I’m very honored to be featured as a guest blogger in the Monthly Conversations newsletter for authors with R.E. Joyce. If you’re thinking about writing or you’ve already started your journey, there are a lot of great resources here. My post is about something I love doing for other people but not so much for myself—editing. ;)
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And here is my article, reprinted for you with permission:
Start Big, End Small.
A Step-by-Step Process for Revising that will Eliminate Repeated and Wasted Steps
Have you ever carefully edited an entire chapter or section of your manuscript, revising word-by-word for punctuation, spelling, and grammar, only to end up cutting out the entire section? I have, and it's not fun. It feels like a complete waste of time. And it is. But I've tweaked a process that many writers use to avoid wasting time editing sections that will eventually get cut.
I was one of those “writers” who had never finished a story (except for the few short stories required for college assignments). I would start with a great idea and begin writing the first chapters, then fizzle out in the middle and never know where I wanted it to go.
Then I finally figured out that I didn't have to write chronologically. I could skip around and write later chapters before I had the beginning chapters done. That helped tremendously, especially because I could figure out the end before I committed too much time to the beginning.
So I used the motivation of my first NaNoWriMo (National Novel Writing Month) to propel me to the finish line of my very first novel!
I celebrated and put away the rough draft for the holidays.
Once I came back to it, I looked blankly at my very rough, rough draft and thought, “Now what?”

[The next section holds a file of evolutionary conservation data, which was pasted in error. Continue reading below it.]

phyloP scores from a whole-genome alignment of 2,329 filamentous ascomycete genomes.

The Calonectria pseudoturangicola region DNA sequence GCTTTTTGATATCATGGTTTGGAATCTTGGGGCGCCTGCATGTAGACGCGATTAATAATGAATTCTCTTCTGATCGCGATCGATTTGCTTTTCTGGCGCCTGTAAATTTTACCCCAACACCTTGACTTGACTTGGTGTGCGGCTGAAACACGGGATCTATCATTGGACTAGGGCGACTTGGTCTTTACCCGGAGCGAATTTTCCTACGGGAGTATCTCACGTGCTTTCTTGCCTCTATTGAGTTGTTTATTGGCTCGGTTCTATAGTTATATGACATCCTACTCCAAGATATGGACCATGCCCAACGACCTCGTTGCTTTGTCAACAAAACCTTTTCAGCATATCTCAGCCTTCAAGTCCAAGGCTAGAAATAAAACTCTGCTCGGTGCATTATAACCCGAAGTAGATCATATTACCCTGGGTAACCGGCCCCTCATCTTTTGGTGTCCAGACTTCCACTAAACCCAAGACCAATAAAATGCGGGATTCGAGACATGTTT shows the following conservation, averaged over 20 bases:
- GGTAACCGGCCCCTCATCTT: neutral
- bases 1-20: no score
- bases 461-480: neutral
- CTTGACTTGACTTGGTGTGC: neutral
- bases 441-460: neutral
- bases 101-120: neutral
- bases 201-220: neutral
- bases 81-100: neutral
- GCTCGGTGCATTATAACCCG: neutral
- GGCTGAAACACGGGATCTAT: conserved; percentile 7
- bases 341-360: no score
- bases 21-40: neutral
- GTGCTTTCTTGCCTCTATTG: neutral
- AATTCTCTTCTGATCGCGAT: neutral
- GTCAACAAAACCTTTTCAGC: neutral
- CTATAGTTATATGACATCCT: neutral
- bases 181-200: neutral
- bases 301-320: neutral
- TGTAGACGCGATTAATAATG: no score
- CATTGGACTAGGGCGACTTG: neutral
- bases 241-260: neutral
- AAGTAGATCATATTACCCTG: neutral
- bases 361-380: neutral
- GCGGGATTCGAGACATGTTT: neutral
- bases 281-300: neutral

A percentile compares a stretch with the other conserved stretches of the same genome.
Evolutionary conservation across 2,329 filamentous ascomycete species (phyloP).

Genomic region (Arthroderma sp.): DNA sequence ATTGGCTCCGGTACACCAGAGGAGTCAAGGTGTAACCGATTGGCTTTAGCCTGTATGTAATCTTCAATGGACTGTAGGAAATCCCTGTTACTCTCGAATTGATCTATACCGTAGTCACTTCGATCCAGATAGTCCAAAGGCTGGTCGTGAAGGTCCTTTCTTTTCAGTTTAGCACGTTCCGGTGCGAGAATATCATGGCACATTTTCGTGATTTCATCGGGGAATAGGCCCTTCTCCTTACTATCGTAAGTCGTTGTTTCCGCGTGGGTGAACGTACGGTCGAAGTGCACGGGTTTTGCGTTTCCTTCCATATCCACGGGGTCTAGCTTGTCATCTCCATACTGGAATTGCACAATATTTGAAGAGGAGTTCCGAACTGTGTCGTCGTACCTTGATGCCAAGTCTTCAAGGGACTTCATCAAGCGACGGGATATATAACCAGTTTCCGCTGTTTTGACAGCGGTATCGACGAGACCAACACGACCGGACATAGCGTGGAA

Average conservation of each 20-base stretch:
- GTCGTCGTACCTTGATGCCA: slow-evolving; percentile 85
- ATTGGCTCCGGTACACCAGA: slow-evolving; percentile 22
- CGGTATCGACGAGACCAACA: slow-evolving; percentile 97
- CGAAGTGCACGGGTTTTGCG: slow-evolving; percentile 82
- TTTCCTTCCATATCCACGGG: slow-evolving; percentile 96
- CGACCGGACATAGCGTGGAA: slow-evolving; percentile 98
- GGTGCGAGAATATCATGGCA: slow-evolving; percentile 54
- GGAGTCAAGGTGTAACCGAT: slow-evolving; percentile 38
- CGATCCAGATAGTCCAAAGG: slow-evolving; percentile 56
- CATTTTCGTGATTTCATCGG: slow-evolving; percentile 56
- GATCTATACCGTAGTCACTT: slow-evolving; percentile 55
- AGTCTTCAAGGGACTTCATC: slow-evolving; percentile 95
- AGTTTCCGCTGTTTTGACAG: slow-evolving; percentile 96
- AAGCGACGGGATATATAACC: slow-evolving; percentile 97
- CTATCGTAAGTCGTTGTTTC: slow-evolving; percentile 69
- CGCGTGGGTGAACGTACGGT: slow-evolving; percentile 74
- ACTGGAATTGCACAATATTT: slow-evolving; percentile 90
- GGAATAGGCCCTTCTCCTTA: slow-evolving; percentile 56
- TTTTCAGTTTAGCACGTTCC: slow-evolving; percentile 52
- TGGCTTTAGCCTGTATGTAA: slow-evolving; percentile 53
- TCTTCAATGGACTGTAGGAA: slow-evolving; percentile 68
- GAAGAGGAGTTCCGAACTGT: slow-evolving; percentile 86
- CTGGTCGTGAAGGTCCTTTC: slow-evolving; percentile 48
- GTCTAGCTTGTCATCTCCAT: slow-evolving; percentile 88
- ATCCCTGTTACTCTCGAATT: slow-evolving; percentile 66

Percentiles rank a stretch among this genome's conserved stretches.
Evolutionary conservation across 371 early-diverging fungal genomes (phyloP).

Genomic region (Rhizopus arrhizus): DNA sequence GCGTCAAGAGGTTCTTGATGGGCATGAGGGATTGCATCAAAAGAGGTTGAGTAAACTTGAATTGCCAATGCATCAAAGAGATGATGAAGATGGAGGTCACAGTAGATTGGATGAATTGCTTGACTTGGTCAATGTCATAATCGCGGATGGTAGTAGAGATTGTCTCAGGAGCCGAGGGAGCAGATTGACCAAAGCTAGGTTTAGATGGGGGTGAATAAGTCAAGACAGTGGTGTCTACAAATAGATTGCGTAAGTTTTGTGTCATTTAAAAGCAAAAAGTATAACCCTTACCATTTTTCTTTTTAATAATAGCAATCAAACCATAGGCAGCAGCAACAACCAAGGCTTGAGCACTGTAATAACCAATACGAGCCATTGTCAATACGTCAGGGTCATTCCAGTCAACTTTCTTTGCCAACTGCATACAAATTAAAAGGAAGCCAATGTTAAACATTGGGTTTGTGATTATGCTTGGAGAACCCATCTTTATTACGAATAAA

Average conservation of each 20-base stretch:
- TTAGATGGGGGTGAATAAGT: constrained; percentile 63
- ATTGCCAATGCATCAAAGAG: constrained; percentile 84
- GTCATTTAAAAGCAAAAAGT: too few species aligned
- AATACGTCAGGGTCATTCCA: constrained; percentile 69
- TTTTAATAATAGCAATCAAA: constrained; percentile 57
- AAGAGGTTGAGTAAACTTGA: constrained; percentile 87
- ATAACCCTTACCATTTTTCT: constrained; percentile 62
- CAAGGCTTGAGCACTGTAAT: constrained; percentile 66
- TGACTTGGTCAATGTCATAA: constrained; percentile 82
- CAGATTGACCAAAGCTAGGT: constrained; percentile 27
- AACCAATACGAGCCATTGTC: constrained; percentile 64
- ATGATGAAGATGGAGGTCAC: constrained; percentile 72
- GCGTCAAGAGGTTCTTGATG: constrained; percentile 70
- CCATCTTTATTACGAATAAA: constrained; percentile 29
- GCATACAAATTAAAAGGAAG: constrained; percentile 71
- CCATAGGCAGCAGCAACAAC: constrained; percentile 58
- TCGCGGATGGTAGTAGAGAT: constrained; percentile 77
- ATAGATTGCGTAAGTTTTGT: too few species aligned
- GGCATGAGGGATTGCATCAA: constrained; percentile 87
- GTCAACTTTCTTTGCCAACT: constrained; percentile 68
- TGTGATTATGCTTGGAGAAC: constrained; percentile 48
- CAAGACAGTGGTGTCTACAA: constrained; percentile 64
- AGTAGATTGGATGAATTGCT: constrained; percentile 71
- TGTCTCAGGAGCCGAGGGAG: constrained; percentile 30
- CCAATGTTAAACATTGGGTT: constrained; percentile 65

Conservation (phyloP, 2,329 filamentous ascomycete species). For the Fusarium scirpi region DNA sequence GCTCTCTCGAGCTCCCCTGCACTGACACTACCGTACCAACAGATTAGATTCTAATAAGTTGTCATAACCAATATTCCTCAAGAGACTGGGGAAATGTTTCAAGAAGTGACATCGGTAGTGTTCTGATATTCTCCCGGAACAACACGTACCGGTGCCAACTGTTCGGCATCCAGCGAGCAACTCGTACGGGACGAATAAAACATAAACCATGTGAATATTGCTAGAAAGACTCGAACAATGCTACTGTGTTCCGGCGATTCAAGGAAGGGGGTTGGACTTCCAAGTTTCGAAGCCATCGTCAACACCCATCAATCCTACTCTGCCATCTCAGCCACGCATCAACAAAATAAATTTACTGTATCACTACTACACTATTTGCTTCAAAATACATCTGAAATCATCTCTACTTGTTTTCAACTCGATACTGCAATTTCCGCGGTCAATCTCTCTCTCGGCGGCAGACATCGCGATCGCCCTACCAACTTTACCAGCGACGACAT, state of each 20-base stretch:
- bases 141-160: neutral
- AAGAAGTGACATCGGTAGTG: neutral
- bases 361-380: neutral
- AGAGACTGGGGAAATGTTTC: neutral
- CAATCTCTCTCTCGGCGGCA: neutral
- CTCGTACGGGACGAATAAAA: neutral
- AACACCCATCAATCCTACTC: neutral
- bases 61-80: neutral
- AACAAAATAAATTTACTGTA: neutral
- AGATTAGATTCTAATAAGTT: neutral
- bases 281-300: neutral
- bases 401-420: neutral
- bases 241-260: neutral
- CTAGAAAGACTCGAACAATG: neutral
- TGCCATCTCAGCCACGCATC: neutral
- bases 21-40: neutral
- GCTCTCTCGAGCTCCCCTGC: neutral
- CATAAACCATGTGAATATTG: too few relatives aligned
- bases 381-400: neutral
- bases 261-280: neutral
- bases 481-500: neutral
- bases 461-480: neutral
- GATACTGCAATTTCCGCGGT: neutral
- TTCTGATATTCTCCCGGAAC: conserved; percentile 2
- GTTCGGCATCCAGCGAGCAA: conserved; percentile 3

I began revising. Except I didn't understand the difference between revising and editing, and I began editing instead. I got all the punctuation right and checked all the spelling errors from the Spellcheck.
But eventually I decided to do some rearranging and cutting. Much of the time I had spent in editing was wasted on sections that never made it to the end of the second draft.
If you want to avoid all this wasted time and effort, too, learn from my mistakes. Use this step-by-step revising checklist.
1. Start Big
Read-through #1. On the first pass after you've taken a break from the first draft, think only of big picture areas. Try to train yourself to ignore the little punctuation and grammar mistakes at first. For us recovering perfectionists, this can be very difficult. But it's essential to train your focus on one area at a time.
I have compiled a list of tips from several authors and editors, including Meagan Nicole, Jerry Jenkins, and Joseph M. Williams in Style. During the first Read-through, focus on these big areas:
Mark plot holes
Mark large time gaps in your story
Mark contradicting detail like time, place, or description
Mark boring dialogue (doesn’t move story forward)
Mark long strings of dialogue with no narrative in between
Mark scenes or paragraphs that don’t move the story narrative forward
Avoid similar character names (even with first initial)
Make a style sheet as you go
Make all changes you marked in first read-through
The Style Sheet is important, both for you as you edit, you if you write any related works (a series or a prequel novella), and especially your professional editor. A Style Sheet lists the spellings of all characters' names, places, relationships, time-line issues, and anything else that you may need, depending on your genre. Although this is absolutely essential for fantasy world-building, all genres can benefit from this list of facts.
2. Narrow Your Focus Down